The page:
The CLU student government passed a bill on Feb. 28 that could remove the phrase “to further Christian growth” from the ASCLU Constitution.
The bill will be voted on by the undergraduate student body.
The student senate voted 12 to 6 on the amendment to the preamble after an hour of debate among the senators and students in the audience during the meeting.
Student government member and CLU senior Jesse Knutson requested that the proposal be reviewed by a judicial review panel consisting of one administrator, one professor and three students.
After the panel reviewed it on March 7, the proposal will now be voted on by the student body.
Knutson also wanted Sandlin and Evan Clark, ASCLU president, to be removed from office, but the panel decided they will be allowed to stay in office.
A two-thirds majority vote by the undergraduate student body is necessary for the change to pass.
The amendment would change the section to read “inspire the maturity of faith and reason in an environment of Lutheran tradition.”
Along with sophomore Rebecca Cardone, junior Senator Evan Sandlin originally presented the bill and explained why the phrase needed to be changed.
“I think it doesn’t accurately reflect what our university is,” Sandlin said. “I think we are a place founded on the Lutheran tradition and Christian tradition, but we are also a place of diversity and mutual understanding and this new wording will help our constitution better reflect that.”
Sandlin felt that the preamble in its current form implies that it is the role of the student government to further Christianity on campus.
He does not see a problem with a religious reference by itself in the document, which is why the final wording in the amendment would read “Lutheran tradition” instead.
There is some concern among students and senators that backlash will occur as a result of the proposed change.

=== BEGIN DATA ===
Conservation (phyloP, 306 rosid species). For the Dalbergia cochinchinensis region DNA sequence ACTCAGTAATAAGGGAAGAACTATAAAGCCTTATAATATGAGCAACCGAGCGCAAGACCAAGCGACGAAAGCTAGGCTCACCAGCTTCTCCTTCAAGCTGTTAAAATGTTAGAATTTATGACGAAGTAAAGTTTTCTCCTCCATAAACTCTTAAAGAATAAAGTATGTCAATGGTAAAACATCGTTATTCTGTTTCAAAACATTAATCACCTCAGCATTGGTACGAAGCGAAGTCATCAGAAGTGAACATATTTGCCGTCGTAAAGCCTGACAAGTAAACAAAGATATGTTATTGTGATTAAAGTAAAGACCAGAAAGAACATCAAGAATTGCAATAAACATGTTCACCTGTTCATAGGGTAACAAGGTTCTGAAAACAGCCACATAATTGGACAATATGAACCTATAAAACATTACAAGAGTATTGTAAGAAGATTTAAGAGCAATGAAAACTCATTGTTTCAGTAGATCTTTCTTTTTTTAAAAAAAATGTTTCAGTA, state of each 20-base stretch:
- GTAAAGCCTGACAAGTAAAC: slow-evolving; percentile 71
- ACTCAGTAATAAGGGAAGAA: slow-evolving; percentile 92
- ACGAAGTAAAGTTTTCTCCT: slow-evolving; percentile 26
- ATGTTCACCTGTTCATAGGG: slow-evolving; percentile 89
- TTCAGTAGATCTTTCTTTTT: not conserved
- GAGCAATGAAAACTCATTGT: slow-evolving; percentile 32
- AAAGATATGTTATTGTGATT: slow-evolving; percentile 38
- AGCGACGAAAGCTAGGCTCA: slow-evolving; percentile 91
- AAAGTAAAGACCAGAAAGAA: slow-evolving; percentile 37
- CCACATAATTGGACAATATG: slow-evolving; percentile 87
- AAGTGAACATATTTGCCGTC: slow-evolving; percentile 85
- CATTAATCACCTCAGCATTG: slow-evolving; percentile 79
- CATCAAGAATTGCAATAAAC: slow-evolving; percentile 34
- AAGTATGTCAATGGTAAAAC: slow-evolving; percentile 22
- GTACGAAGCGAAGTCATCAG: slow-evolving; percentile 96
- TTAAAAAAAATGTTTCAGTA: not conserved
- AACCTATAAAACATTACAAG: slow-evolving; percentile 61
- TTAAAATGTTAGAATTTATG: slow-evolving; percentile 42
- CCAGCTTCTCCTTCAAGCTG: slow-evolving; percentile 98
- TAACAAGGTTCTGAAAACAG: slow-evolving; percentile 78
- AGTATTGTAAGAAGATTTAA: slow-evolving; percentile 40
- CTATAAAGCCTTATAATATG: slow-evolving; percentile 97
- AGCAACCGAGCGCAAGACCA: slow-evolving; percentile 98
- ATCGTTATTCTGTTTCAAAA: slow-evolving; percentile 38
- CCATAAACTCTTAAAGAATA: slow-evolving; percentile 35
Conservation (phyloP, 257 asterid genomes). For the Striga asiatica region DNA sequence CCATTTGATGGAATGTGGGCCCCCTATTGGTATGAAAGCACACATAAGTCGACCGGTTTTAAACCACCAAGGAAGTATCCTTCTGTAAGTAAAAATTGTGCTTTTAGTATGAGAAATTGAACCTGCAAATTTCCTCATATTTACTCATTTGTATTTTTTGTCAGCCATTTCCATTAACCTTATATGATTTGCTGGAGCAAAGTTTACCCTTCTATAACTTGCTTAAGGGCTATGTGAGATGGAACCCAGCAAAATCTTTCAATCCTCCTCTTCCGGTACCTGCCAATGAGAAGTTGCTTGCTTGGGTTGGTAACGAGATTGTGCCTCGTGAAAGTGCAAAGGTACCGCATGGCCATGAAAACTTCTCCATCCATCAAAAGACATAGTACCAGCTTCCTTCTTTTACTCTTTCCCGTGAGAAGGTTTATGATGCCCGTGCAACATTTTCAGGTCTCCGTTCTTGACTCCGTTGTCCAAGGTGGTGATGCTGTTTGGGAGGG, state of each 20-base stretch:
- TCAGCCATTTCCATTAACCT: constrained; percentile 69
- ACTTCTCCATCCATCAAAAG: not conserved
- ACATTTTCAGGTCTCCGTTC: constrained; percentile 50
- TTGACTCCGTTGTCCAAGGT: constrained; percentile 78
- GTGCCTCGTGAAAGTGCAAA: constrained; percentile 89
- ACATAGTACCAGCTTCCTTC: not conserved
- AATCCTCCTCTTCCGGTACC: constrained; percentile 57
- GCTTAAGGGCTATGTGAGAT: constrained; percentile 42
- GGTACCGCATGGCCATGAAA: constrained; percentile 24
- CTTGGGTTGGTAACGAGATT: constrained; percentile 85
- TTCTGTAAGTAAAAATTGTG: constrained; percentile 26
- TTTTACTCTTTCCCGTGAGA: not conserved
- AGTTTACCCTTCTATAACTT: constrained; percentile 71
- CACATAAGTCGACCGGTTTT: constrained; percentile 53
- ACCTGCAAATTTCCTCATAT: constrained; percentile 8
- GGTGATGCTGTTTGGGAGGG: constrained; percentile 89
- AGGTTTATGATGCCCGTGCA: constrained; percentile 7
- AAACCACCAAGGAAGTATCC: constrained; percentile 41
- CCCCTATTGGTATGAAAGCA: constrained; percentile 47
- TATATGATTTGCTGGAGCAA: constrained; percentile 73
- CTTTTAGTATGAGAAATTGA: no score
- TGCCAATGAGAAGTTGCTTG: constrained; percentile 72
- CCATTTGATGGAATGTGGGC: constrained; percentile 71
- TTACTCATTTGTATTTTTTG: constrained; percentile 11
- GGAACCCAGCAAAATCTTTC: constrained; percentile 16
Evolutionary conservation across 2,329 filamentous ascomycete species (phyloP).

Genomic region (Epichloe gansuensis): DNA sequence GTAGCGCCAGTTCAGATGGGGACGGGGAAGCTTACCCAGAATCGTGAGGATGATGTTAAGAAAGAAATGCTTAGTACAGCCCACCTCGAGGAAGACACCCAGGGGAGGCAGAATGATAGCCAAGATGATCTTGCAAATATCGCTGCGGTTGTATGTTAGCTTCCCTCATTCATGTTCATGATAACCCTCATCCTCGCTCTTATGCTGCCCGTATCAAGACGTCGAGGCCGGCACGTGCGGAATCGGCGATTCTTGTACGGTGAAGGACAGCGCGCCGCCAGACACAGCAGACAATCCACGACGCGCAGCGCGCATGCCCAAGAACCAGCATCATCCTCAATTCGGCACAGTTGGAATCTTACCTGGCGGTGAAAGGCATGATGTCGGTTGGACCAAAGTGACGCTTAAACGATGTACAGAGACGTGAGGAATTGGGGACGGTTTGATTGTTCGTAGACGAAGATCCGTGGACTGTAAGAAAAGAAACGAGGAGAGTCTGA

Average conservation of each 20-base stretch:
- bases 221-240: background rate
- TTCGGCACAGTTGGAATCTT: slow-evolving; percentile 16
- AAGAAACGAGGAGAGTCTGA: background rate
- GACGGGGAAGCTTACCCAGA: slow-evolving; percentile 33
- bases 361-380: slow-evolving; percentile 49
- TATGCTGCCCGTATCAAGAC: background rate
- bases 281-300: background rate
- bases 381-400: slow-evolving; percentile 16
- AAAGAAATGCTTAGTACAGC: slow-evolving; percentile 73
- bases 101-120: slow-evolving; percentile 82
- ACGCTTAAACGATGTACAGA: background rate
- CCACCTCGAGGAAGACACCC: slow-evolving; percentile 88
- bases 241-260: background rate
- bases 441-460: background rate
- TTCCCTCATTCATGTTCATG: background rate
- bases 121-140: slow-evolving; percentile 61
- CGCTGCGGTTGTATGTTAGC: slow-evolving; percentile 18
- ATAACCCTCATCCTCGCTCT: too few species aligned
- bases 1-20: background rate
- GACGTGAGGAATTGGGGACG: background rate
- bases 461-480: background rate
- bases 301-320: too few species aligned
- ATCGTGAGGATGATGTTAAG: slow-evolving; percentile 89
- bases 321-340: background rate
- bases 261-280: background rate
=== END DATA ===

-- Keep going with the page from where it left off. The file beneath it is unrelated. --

Some question what the benefit would be to adding the amendment.
“I don’t see that this amendment would do anything beneficial whatsoever for anyone at all,” sophomore and communication major Victoria Kromnick said.“I do think there is room for it to do harm; I don’t see that there is room for it to do good.”
However, some rejected this argument.
“Some people are upset about Christian being taken out; it’s just a nine-letter word,” senior Ray Ostrander said. “With this new statement, it’s more inclusive and there’s no risk of people feeling alienated.”
Assistant professor of religion Rahuldeep Gill attended the meeting at the request of Sandlin and agreed that the final wording in the amendment accurately reflected the mission statement of the university.
Gill believes that students should be able to discuss this issue amongst themselves despite the controversy it may create as a result.
For this reason a number of the senators, including Sandlin, will hold forums to get more feedback on the amendment in the upcoming weeks.
One of the concerns voiced at the meeting was that the measure could be a slippery slope that would lead to a loss of Lutheran ideals at CLU.
Ostrander is in favor of the amendment but does not want to see that happen.
“I’m not a religious person and I really hope that [CLU] does not lose its Christian values,” Ostrander said. “I think that sentiment is echoed in most people. I don’t think anyone would want to see this campus lose its Christianity.”
Published March 9, 2011